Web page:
“Letters to the Editor. The Quebec Conference”, The Globe (15 November 1887)
By: The Globe, William McDougall
Citation: “Letters to the Editor. The Quebec Conference”, The Globe (15 November 1887).
LETTERS TO THE EDITOR.
THE QUEBEC CONFERENCE.
SIR,—Will you allow a member of the Quebec Conference of 1864, and of all subsequent conferences charged with the duty of framing and procuring the adoption of the Confederation Act, to correct your statement that Resolution 24, as agreed to by the Quebec Conference, “was not truly embodied in the B.N.A. Act of 1867”?
Hon. John H. Gray (whose book you quote) must have copied the resolutions of the Quebec Conference from some incorrect reprint which got abroad before they were submitted to the Canadian Parliament. His work is confessedly incomplete. He announced two volumes. The first is largely composed of newspaper extracts and condensed reports of post-prandial speeches. The second is still unpublished. The authentic resolutions were submitted to the Canadian Parliament in February, 1865, and are to be found, both at the beginning and at the end of the volume of Debates on Confederation, published by authority of Parliament in that year.
The 24th Resolution was reported to the Canadian Parliament in the words following:—“24. The Local Legislature of each Province may from time to time alter the electoral districts for the purposes of representation in such Local Legislature and distribute the representatives to which the Province is entitled in such Local Legislature in any manner such Legislature may see fit.”
That some one had blundered in copying this resolution is evident from the following remarks of Attorney-General Macdonald, in moving the address to Her Majesty praying for an Act based on the resolutions of the Conference:—
“A good deal of misapprehension has arise from the omission of some words from the 24th Resolution. It was thought that by it the Local Legislatures were to have the power of arranging hereafter, and from time to time, of readjusting the different constituencies and settling the size and boundaries of the various electoral districts. The meaning of the resolution is simply this, that for the first General Parliament the arrangement of constituencies shall be made by existing Local Legislatures. * * * Afterwards the Local Legislatures may alter their own electoral limits as they please for their local elections. But it would evidently be improper to leave to the Local Legislatures the power to alter the constituencies sending members to the General Legislature after the General Legislature shall have been called into existence.”—Confederation Debates, 1865, pp. 39, 40.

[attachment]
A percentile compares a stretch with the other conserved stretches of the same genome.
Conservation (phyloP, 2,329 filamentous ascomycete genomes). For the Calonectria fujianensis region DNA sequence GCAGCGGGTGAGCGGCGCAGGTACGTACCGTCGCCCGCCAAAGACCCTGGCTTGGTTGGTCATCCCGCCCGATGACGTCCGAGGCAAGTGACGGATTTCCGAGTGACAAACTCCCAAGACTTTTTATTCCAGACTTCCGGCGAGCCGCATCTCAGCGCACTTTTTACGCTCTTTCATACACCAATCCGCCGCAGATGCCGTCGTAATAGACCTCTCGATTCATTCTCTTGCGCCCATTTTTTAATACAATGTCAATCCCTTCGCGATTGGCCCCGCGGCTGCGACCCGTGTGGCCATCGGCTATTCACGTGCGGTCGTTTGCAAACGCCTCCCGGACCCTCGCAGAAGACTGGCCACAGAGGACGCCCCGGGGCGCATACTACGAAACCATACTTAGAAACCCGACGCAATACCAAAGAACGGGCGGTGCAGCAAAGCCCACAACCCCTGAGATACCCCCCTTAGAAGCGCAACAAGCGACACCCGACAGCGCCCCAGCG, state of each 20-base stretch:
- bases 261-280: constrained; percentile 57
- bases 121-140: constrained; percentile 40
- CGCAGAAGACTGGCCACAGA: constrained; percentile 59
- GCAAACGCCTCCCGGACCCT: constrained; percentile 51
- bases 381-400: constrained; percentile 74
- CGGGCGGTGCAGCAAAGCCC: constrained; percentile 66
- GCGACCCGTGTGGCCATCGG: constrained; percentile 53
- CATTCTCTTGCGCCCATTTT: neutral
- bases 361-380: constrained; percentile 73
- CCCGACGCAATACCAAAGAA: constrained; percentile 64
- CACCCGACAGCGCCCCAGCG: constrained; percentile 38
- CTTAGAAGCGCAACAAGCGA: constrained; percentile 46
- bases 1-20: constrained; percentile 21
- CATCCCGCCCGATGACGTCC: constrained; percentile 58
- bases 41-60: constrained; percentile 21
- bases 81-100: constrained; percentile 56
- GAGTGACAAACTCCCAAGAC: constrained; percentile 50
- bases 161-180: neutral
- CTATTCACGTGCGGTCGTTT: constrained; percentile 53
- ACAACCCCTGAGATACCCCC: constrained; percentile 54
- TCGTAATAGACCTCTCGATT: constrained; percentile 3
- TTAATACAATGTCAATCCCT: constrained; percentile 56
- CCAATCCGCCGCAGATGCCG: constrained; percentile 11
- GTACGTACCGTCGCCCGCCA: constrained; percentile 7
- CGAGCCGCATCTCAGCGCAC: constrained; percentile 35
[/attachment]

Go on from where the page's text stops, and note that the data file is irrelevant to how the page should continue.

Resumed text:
Hon. George Brown, then President of the Executive Council, referring to the 24th Resolution, said:—
“It has also been objected that though the resolutions provide that the existing Parliament of Canada shall establish the electoral divisions for the first organization of the Federal Parliament, they do not determine in whose hands the duty of distributing any additional members is to be vested. No doubt on this head need exist; the Federal Parliament will, of course, have full power to regulate all arrangements for the election of its own members.”—Confed. Debates, pp. 87, 88.
Other public journals have been misled by Judge Gray’s book. Even the Montreal Herald, whose proprietor was a member of the Quebec Conference and of the London delegation, joins in the charge of bad faith against the latter body for altering the 24th Resolution without authority. Respect for the dead as well as the living statesmen who must share the responsibility of unwarranted provisions in the British North America Act, and for my own justification, leads me to ask THE GLOBE to publish this correction.
Nov. 12, 1887. WM. MCDOUGALL
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